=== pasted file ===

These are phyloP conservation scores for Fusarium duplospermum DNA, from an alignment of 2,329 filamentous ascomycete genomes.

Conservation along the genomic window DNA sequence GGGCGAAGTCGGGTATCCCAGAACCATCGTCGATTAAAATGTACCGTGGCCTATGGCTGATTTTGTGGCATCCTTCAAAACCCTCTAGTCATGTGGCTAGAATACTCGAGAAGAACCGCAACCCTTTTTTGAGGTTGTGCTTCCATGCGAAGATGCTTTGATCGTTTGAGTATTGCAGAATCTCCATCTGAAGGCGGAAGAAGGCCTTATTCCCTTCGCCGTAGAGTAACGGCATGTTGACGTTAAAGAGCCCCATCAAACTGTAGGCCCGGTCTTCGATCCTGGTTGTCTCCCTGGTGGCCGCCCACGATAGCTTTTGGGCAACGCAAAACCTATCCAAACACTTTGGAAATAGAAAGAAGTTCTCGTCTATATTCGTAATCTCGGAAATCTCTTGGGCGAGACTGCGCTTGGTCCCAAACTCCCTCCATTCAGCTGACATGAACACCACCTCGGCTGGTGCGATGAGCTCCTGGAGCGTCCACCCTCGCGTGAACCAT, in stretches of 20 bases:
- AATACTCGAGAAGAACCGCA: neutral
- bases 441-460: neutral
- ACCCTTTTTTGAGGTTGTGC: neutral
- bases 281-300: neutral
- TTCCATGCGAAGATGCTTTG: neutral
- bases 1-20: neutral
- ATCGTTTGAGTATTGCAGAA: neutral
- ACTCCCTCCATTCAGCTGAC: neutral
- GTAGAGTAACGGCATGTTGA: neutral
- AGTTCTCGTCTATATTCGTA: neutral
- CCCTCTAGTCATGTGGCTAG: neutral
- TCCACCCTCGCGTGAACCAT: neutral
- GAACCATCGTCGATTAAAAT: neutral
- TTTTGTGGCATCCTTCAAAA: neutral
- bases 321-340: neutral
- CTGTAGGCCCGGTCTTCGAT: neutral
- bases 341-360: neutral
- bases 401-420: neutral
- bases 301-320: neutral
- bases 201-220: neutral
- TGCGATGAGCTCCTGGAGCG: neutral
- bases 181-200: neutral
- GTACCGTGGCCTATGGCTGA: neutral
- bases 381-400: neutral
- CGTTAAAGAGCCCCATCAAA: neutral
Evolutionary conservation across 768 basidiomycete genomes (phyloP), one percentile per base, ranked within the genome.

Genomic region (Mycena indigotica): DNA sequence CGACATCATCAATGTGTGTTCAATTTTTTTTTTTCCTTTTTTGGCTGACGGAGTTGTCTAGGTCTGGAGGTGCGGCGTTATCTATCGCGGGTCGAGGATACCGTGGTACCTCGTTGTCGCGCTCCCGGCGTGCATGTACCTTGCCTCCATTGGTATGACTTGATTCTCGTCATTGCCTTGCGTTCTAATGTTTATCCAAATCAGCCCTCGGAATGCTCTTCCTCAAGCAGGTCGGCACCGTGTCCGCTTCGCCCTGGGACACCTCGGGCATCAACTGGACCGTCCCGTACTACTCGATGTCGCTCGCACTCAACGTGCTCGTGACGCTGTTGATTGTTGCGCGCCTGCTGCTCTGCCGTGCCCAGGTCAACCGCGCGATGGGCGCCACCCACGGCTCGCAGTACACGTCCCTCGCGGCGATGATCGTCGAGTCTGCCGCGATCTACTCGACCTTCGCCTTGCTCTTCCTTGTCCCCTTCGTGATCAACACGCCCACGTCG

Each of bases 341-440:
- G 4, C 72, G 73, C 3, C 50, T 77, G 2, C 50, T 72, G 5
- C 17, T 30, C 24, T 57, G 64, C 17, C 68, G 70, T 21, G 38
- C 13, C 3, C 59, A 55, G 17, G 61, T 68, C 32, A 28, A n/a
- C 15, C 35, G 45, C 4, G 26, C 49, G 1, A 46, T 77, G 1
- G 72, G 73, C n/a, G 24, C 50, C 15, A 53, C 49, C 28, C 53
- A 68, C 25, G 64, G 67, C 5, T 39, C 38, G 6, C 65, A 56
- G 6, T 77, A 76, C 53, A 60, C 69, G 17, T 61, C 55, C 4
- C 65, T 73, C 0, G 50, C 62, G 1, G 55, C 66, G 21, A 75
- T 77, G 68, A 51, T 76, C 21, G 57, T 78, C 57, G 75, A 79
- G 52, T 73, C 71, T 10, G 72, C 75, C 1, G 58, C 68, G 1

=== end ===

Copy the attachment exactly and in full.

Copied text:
These are phyloP conservation scores for Fusarium duplospermum DNA, from an alignment of 2,329 filamentous ascomycete genomes.

Conservation along the genomic window DNA sequence GGGCGAAGTCGGGTATCCCAGAACCATCGTCGATTAAAATGTACCGTGGCCTATGGCTGATTTTGTGGCATCCTTCAAAACCCTCTAGTCATGTGGCTAGAATACTCGAGAAGAACCGCAACCCTTTTTTGAGGTTGTGCTTCCATGCGAAGATGCTTTGATCGTTTGAGTATTGCAGAATCTCCATCTGAAGGCGGAAGAAGGCCTTATTCCCTTCGCCGTAGAGTAACGGCATGTTGACGTTAAAGAGCCCCATCAAACTGTAGGCCCGGTCTTCGATCCTGGTTGTCTCCCTGGTGGCCGCCCACGATAGCTTTTGGGCAACGCAAAACCTATCCAAACACTTTGGAAATAGAAAGAAGTTCTCGTCTATATTCGTAATCTCGGAAATCTCTTGGGCGAGACTGCGCTTGGTCCCAAACTCCCTCCATTCAGCTGACATGAACACCACCTCGGCTGGTGCGATGAGCTCCTGGAGCGTCCACCCTCGCGTGAACCAT, in stretches of 20 bases:
- AATACTCGAGAAGAACCGCA: neutral
- bases 441-460: neutral
- ACCCTTTTTTGAGGTTGTGC: neutral
- bases 281-300: neutral
- TTCCATGCGAAGATGCTTTG: neutral
- bases 1-20: neutral
- ATCGTTTGAGTATTGCAGAA: neutral
- ACTCCCTCCATTCAGCTGAC: neutral
- GTAGAGTAACGGCATGTTGA: neutral
- AGTTCTCGTCTATATTCGTA: neutral
- CCCTCTAGTCATGTGGCTAG: neutral
- TCCACCCTCGCGTGAACCAT: neutral
- GAACCATCGTCGATTAAAAT: neutral
- TTTTGTGGCATCCTTCAAAA: neutral
- bases 321-340: neutral
- CTGTAGGCCCGGTCTTCGAT: neutral
- bases 341-360: neutral
- bases 401-420: neutral
- bases 301-320: neutral
- bases 201-220: neutral
- TGCGATGAGCTCCTGGAGCG: neutral
- bases 181-200: neutral
- GTACCGTGGCCTATGGCTGA: neutral
- bases 381-400: neutral
- CGTTAAAGAGCCCCATCAAA: neutral
Evolutionary conservation across 768 basidiomycete genomes (phyloP), one percentile per base, ranked within the genome.

Genomic region (Mycena indigotica): DNA sequence CGACATCATCAATGTGTGTTCAATTTTTTTTTTTCCTTTTTTGGCTGACGGAGTTGTCTAGGTCTGGAGGTGCGGCGTTATCTATCGCGGGTCGAGGATACCGTGGTACCTCGTTGTCGCGCTCCCGGCGTGCATGTACCTTGCCTCCATTGGTATGACTTGATTCTCGTCATTGCCTTGCGTTCTAATGTTTATCCAAATCAGCCCTCGGAATGCTCTTCCTCAAGCAGGTCGGCACCGTGTCCGCTTCGCCCTGGGACACCTCGGGCATCAACTGGACCGTCCCGTACTACTCGATGTCGCTCGCACTCAACGTGCTCGTGACGCTGTTGATTGTTGCGCGCCTGCTGCTCTGCCGTGCCCAGGTCAACCGCGCGATGGGCGCCACCCACGGCTCGCAGTACACGTCCCTCGCGGCGATGATCGTCGAGTCTGCCGCGATCTACTCGACCTTCGCCTTGCTCTTCCTTGTCCCCTTCGTGATCAACACGCCCACGTCG

Each of bases 341-440:
- G 4, C 72, G 73, C 3, C 50, T 77, G 2, C 50, T 72, G 5
- C 17, T 30, C 24, T 57, G 64, C 17, C 68, G 70, T 21, G 38
- C 13, C 3, C 59, A 55, G 17, G 61, T 68, C 32, A 28, A n/a
- C 15, C 35, G 45, C 4, G 26, C 49, G 1, A 46, T 77, G 1
- G 72, G 73, C n/a, G 24, C 50, C 15, A 53, C 49, C 28, C 53
- A 68, C 25, G 64, G 67, C 5, T 39, C 38, G 6, C 65, A 56
- G 6, T 77, A 76, C 53, A 60, C 69, G 17, T 61, C 55, C 4
- C 65, T 73, C 0, G 50, C 62, G 1, G 55, C 66, G 21, A 75
- T 77, G 68, A 51, T 76, C 21, G 57, T 78, C 57, G 75, A 79
- G 52, T 73, C 71, T 10, G 72, C 75, C 1, G 58, C 68, G 1